As I approach the one year anniversary of living in my first fixer upper, I wanted to share some tidbits of wisdom I have learned so far. For those of you considering a fixer upper home, I completely encourage you to take the leap. However, there are definitely some things to consider before purchasing a home in need of some TLC. By sharing my experience, I hope to make the process a little smoother for you. I would like to share with you how I went about selecting my first fixer upper.
Please keep in mind I am no expert, but if I can survive living in a fixer upper (while renovating it, working from home and chasing after a one year old), so can you.
Before beginning your search for that diamond in the rough, you need to have a budget set in place. Using a mortgage calculator, we formulated a total budget of what we were willing to pay for and invest in our home. Say you only wanted to invest a total of $ 220,000 into a property. If the property is listed for $150,000 , you know you will not be willing to invest in over $70,000 of renovations. This is a great point of reference when hunting for your first fixer upper.
Once we placed an offer on our fixer upper and the home inspection was complete, we consulted with a contractor who went down our list of concerns and desired projects. He was able to give us a pretty accurate estimate of renovation costs. From there, we decided the home was a good choice as we would be able to stay within our total budget even after renovation costs. Take warning though, that you will need to account for a little wiggle room in your reno budget(because there are always surprises once you begin.) We definitely ran into some unexpected issues even after a thorough home inspection.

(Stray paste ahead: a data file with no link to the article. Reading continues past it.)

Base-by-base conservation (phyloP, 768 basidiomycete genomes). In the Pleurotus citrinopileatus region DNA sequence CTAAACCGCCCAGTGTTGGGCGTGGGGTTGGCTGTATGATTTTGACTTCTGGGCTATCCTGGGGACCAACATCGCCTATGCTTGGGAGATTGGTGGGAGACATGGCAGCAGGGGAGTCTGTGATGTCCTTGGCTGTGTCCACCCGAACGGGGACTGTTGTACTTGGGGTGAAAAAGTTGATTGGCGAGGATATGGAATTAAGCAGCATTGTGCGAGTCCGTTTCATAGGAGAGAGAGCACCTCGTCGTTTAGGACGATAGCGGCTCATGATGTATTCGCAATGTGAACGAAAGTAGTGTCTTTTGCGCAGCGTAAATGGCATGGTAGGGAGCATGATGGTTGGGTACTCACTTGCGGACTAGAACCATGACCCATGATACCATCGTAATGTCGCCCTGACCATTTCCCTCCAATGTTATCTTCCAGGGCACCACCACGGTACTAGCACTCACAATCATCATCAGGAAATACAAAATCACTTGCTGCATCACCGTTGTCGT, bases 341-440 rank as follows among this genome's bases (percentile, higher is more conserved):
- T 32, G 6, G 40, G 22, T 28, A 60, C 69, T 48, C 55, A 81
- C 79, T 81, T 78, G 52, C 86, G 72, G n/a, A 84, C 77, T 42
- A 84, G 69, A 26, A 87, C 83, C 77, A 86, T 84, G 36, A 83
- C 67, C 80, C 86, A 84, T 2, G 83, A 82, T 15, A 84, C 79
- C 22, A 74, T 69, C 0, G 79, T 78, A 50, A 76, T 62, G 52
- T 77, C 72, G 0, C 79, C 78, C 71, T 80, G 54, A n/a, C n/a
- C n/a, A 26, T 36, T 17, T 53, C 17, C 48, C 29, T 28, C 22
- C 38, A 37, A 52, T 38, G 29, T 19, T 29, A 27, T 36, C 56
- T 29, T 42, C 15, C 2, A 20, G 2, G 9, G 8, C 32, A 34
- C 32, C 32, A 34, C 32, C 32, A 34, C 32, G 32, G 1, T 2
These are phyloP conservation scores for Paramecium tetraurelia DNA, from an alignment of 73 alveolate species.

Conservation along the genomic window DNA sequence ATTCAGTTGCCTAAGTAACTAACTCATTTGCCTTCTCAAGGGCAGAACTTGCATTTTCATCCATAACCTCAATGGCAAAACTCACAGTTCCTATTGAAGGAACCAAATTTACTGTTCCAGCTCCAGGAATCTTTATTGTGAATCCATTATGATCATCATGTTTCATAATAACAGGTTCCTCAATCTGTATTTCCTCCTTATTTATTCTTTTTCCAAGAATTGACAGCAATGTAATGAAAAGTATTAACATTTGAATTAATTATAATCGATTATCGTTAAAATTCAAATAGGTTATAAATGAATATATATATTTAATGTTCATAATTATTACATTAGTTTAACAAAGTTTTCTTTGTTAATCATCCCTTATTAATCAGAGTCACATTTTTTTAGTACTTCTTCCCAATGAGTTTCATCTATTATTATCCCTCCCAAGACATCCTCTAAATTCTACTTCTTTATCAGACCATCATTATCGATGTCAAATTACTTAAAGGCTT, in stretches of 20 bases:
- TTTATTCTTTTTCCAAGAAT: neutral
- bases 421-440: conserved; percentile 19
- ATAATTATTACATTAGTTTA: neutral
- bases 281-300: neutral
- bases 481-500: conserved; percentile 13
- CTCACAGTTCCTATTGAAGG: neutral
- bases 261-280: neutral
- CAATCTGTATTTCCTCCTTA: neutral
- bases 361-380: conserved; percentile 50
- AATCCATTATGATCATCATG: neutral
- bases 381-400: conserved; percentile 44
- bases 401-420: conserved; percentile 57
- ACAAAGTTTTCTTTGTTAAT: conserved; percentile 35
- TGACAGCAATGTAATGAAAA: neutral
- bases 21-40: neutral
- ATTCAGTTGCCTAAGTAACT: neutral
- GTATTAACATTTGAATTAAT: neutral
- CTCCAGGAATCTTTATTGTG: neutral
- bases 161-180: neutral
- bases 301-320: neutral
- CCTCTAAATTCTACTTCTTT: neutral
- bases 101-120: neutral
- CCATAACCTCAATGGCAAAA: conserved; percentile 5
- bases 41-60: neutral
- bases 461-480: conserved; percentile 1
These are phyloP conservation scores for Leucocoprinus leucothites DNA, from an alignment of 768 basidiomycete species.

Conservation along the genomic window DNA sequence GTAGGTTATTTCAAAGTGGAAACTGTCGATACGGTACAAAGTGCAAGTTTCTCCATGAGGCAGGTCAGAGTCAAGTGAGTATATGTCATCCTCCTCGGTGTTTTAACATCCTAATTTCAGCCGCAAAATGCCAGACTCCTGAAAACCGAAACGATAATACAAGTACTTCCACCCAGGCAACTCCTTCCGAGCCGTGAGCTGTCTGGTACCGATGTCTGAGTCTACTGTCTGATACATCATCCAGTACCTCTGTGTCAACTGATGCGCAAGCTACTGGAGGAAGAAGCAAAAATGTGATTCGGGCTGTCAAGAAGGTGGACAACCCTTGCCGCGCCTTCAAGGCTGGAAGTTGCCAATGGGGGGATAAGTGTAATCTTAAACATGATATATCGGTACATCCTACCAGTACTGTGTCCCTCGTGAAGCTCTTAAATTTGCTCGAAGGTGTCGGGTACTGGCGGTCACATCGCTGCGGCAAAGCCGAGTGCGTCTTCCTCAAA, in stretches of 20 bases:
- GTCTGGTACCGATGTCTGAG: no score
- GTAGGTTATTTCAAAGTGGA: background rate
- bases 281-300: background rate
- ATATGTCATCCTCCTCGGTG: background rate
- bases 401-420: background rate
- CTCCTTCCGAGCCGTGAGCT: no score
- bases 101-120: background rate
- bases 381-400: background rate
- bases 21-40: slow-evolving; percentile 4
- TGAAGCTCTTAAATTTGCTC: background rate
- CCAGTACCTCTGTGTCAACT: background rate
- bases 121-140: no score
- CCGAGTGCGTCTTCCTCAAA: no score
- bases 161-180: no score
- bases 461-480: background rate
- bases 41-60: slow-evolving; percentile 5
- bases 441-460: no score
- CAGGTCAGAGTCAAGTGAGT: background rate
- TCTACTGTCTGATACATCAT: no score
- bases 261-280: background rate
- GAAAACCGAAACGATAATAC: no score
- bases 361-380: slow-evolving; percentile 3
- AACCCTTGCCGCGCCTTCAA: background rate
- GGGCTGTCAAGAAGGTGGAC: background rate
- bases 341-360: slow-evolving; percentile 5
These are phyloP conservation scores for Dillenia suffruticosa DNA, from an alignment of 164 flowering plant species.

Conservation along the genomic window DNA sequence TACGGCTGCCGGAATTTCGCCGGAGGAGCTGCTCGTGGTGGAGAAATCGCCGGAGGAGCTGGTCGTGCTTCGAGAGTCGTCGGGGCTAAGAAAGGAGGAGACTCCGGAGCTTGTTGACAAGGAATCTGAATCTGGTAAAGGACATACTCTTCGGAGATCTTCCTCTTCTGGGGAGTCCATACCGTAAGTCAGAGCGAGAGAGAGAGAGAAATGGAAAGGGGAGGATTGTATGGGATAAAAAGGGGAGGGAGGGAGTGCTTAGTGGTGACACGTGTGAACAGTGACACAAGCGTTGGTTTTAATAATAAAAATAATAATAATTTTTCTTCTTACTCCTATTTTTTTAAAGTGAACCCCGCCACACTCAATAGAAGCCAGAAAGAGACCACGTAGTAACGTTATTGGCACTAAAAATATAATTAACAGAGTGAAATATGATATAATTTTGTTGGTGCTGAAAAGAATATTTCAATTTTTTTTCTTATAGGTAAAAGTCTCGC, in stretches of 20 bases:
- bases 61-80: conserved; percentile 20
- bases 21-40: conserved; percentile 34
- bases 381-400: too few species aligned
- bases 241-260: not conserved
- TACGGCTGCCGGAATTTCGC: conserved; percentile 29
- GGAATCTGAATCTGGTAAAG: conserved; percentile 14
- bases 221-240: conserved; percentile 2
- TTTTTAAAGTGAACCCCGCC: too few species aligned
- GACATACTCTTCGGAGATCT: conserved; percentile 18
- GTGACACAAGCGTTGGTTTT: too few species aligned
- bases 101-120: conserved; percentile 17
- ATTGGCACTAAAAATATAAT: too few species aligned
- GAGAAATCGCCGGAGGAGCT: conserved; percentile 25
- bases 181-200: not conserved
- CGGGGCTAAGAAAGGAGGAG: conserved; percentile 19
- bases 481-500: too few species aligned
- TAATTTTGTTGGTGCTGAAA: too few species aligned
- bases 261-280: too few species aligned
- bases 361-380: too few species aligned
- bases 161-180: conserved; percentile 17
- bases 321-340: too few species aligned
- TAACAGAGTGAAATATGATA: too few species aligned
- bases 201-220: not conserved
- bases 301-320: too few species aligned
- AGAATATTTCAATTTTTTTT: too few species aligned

2. Desireable Floor Plan
Without question, we knew we wanted an open floor plan (and preferred a one story layout). For renovation first-timers, I highly suggest finding a home with a floor plan that you can live with. Of course, you can knock down walls and reconfigure layouts, but if you are looking for the most economical and easy type of “fixer upper”, you want to try to avoid structural projects as they can be quite costly and require third party labor from a qualified contractor. As a newbie, I recommend you leave structural reconfiguration to the pros.
3. Prioritize Projects
To stay within your budget (and maintain your sanity),you need to prioritize renovation projects. What are the must-haves and deal breakers? What are areas you can overlook/compromise? For me, I knew the main living areas (living room, kitchen and dining room) were the most important spaces of our home. We started with these areas because we were willing to invest the most in those given rooms.